Combining livestock production information in a process based vegetation model to reconstruct the history of grassland management
Grassland management type (grazed or mown) and intensity (intensive or extensive) play a crucial role in the GHG balance and surface energy budget of this biome, both at field scale and at large spatial scale. Yet, global gridded historical information on grassland management intensity is not available. Combining modelled grass biomass productivity with statistics of the grass-biomass demand by livestock, we reconstruct gridded maps of grassland management intensity from 1901 to 2012. These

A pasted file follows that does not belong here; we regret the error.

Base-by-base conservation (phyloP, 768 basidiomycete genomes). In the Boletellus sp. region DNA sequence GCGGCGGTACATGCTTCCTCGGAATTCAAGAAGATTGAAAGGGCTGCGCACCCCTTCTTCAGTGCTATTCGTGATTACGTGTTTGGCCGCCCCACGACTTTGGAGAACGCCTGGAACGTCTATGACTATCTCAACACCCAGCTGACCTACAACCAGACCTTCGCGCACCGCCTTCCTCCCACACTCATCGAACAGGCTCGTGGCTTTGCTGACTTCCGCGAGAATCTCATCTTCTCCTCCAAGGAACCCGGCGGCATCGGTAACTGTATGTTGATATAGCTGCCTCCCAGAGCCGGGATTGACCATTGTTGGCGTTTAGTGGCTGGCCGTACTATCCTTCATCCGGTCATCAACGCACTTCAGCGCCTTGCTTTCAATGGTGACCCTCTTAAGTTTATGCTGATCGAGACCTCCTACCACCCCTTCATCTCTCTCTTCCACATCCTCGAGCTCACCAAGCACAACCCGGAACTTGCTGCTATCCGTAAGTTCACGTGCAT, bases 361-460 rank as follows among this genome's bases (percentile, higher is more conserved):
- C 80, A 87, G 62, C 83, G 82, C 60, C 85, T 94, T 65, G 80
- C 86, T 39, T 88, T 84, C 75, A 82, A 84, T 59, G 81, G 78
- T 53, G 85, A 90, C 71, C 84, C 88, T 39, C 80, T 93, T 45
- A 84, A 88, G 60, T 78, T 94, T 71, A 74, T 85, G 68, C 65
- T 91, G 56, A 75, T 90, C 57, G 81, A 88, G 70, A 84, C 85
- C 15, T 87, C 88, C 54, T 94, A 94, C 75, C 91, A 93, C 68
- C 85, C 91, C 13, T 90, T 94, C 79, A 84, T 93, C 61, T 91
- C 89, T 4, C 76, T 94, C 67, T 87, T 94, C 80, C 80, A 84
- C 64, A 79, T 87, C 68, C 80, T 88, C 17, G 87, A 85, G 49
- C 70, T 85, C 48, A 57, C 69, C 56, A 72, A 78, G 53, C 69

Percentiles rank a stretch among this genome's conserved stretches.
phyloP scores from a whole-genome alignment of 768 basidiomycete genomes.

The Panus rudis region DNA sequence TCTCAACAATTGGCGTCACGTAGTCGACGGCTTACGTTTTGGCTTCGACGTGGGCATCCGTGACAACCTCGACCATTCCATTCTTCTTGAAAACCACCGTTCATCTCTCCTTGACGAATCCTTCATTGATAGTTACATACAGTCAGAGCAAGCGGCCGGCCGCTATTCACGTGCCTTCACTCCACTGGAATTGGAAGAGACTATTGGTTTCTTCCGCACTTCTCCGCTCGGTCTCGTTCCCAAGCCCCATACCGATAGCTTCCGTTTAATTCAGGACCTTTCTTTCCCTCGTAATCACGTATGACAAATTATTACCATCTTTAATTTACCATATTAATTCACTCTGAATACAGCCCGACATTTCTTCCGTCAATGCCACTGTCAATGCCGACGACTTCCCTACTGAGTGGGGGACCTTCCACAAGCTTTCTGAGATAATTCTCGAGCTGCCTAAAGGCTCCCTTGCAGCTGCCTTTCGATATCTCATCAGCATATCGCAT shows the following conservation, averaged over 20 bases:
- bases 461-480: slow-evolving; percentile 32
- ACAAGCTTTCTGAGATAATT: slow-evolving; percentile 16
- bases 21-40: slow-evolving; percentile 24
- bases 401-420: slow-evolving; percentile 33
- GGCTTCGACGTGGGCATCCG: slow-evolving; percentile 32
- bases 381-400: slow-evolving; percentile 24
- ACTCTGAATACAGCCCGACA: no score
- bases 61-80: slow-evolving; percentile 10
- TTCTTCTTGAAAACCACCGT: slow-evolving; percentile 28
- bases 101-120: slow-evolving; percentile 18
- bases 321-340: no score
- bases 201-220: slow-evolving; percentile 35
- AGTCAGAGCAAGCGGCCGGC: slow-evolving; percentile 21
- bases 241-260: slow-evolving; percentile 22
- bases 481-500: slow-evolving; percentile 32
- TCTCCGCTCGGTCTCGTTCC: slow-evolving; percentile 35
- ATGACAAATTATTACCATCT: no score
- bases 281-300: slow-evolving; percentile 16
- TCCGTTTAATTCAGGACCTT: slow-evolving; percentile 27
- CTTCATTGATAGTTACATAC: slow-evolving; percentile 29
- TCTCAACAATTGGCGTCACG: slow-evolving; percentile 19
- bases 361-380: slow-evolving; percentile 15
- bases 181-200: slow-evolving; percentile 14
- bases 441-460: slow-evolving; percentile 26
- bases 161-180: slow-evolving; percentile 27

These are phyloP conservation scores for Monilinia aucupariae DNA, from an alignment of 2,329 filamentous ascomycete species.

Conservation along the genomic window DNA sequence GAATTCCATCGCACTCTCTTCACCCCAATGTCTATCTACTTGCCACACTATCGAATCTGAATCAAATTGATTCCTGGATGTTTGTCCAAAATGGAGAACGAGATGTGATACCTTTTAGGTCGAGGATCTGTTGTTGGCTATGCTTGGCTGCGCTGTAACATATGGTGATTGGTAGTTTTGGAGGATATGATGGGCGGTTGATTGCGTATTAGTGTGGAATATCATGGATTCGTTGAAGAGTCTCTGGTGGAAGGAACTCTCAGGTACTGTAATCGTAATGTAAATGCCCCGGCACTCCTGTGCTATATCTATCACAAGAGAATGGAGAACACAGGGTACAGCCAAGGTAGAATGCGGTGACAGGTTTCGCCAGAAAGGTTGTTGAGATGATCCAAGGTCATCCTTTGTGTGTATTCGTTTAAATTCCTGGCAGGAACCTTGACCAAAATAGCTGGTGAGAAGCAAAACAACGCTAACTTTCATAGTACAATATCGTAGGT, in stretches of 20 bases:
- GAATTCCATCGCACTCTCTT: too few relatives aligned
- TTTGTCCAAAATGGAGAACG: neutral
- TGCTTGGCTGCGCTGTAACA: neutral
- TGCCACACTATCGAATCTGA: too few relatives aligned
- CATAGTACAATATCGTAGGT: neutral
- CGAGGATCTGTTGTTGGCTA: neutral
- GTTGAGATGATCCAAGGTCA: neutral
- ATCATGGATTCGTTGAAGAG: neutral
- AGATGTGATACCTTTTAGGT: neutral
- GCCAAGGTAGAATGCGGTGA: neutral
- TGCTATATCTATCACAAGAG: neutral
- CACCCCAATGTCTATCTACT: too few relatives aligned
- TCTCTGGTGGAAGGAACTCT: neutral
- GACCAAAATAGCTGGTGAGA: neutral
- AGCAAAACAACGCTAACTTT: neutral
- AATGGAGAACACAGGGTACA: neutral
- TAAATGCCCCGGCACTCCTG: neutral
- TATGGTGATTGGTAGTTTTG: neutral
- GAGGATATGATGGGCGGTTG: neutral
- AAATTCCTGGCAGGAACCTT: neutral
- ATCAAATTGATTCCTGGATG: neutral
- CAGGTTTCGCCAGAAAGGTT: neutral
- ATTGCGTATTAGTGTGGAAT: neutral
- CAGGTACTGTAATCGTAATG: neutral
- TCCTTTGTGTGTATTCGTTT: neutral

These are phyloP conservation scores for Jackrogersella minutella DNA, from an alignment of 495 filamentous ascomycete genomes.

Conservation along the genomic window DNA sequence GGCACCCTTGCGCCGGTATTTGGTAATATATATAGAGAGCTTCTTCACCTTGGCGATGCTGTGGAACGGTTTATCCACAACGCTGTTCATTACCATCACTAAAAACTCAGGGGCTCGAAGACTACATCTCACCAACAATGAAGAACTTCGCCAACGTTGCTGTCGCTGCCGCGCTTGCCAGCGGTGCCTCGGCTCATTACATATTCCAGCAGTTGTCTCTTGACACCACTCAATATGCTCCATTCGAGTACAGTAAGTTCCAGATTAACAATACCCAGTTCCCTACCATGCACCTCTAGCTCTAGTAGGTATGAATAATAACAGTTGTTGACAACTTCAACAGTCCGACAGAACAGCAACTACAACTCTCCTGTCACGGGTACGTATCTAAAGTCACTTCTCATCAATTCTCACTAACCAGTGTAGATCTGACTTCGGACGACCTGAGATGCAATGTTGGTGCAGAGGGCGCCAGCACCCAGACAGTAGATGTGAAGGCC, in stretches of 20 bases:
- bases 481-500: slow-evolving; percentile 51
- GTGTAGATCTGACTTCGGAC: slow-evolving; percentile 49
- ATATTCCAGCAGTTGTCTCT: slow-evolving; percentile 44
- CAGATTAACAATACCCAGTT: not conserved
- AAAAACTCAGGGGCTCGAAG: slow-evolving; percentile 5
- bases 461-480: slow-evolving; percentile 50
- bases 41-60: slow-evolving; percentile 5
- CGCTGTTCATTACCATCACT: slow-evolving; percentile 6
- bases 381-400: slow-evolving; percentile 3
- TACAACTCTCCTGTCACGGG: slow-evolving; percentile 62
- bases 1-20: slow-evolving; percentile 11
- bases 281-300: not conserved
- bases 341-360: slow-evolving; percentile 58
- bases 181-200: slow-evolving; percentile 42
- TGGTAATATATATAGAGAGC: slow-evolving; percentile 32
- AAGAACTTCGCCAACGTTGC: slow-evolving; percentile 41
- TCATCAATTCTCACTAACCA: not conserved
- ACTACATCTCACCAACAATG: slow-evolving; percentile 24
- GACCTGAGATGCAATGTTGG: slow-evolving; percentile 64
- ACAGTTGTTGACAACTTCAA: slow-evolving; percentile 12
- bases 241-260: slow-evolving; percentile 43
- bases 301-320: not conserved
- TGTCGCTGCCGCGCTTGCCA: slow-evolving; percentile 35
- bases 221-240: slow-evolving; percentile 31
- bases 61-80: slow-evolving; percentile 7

... to 2012. These maps include the minimum area of managed vs. maximum area of un-managed grasslands, and the fraction of mown versus grazed area at a resolution of 0.5° by 0.5°. The grass-biomass demand is derived from a livestock dataset for 2000, extended to cover the period 1901–2012. The nature of grass-biomass supply (i.e., forage grass from mown grassland and biomass grazed) is simulated by the process based model ORCHIDEE-GM driven by historical climate change, rising CO<sub>2</sub> concentration, and changes in nitrogen fertilization. The global area of managed grassland obtained in this study is simulated to increase from 5.1 × 10<sup>6</sup> km<sup>2</sup> in 1901 to 11 × 10<sup>6</sup> km<sup>2</sup> in 2000, although the expansion pathway varies between different regions. The gridded grassland management intensity maps are model-dependent because they depend on Net Primary Productivity (NPP), which is the reason why specific attention is given to the evaluation of NPP. Namely, ORCHIDEE-GM is calibrated for C3 and C4 grass functional traits, and then evaluated against a series of observations from site-level NPP measurements to two global satellite products of Gross Primary Productivity (GPP) (MODIS-GPP and SIF data). The distribution of GPP and NPP with and without management, are evaluated against observations at different spatial and temporal scales. Generally, ORCHIDEE-GM captures the spatial pattern, seasonal cycle and interannual variability of grassland productivity at global scale well, and thus appears to be appropriate for global applications.